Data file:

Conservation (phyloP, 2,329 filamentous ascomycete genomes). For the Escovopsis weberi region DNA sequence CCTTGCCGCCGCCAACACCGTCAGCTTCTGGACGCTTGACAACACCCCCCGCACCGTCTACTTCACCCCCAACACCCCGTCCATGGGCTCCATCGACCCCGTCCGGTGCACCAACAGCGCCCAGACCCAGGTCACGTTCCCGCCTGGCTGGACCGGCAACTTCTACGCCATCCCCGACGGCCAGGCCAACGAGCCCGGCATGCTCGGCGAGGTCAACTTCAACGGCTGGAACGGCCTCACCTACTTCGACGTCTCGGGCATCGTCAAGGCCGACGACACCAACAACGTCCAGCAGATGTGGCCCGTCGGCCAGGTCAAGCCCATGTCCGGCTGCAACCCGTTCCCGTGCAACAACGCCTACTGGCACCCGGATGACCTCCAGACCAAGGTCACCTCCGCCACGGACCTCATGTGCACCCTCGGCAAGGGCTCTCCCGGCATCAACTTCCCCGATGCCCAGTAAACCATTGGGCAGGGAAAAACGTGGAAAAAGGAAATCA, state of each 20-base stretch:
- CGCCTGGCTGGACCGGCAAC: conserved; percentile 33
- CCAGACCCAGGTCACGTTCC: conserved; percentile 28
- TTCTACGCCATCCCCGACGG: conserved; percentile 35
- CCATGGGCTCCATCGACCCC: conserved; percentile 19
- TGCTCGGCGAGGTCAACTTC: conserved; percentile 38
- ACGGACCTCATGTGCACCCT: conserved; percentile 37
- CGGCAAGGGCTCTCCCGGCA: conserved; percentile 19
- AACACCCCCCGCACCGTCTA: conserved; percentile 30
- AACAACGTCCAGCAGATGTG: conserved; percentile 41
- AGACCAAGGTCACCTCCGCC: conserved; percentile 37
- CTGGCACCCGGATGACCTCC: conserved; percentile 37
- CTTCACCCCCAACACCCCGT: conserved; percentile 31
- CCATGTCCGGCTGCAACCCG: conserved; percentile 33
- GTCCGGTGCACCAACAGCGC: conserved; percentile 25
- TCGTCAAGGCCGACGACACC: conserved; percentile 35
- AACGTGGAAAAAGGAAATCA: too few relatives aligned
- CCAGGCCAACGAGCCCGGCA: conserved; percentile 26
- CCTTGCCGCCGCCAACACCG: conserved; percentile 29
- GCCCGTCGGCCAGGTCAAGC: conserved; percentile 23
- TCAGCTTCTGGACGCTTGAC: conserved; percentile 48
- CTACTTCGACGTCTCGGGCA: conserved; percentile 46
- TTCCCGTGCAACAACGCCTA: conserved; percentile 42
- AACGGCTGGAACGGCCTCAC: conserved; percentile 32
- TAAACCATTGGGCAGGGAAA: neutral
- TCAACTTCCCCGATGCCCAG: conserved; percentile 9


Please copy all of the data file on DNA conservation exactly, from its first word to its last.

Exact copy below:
Conservation (phyloP, 2,329 filamentous ascomycete genomes). For the Escovopsis weberi region DNA sequence CCTTGCCGCCGCCAACACCGTCAGCTTCTGGACGCTTGACAACACCCCCCGCACCGTCTACTTCACCCCCAACACCCCGTCCATGGGCTCCATCGACCCCGTCCGGTGCACCAACAGCGCCCAGACCCAGGTCACGTTCCCGCCTGGCTGGACCGGCAACTTCTACGCCATCCCCGACGGCCAGGCCAACGAGCCCGGCATGCTCGGCGAGGTCAACTTCAACGGCTGGAACGGCCTCACCTACTTCGACGTCTCGGGCATCGTCAAGGCCGACGACACCAACAACGTCCAGCAGATGTGGCCCGTCGGCCAGGTCAAGCCCATGTCCGGCTGCAACCCGTTCCCGTGCAACAACGCCTACTGGCACCCGGATGACCTCCAGACCAAGGTCACCTCCGCCACGGACCTCATGTGCACCCTCGGCAAGGGCTCTCCCGGCATCAACTTCCCCGATGCCCAGTAAACCATTGGGCAGGGAAAAACGTGGAAAAAGGAAATCA, state of each 20-base stretch:
- CGCCTGGCTGGACCGGCAAC: conserved; percentile 33
- CCAGACCCAGGTCACGTTCC: conserved; percentile 28
- TTCTACGCCATCCCCGACGG: conserved; percentile 35
- CCATGGGCTCCATCGACCCC: conserved; percentile 19
- TGCTCGGCGAGGTCAACTTC: conserved; percentile 38
- ACGGACCTCATGTGCACCCT: conserved; percentile 37
- CGGCAAGGGCTCTCCCGGCA: conserved; percentile 19
- AACACCCCCCGCACCGTCTA: conserved; percentile 30
- AACAACGTCCAGCAGATGTG: conserved; percentile 41
- AGACCAAGGTCACCTCCGCC: conserved; percentile 37
- CTGGCACCCGGATGACCTCC: conserved; percentile 37
- CTTCACCCCCAACACCCCGT: conserved; percentile 31
- CCATGTCCGGCTGCAACCCG: conserved; percentile 33
- GTCCGGTGCACCAACAGCGC: conserved; percentile 25
- TCGTCAAGGCCGACGACACC: conserved; percentile 35
- AACGTGGAAAAAGGAAATCA: too few relatives aligned
- CCAGGCCAACGAGCCCGGCA: conserved; percentile 26
- CCTTGCCGCCGCCAACACCG: conserved; percentile 29
- GCCCGTCGGCCAGGTCAAGC: conserved; percentile 23
- TCAGCTTCTGGACGCTTGAC: conserved; percentile 48
- CTACTTCGACGTCTCGGGCA: conserved; percentile 46
- TTCCCGTGCAACAACGCCTA: conserved; percentile 42
- AACGGCTGGAACGGCCTCAC: conserved; percentile 32
- TAAACCATTGGGCAGGGAAA: neutral
- TCAACTTCCCCGATGCCCAG: conserved; percentile 9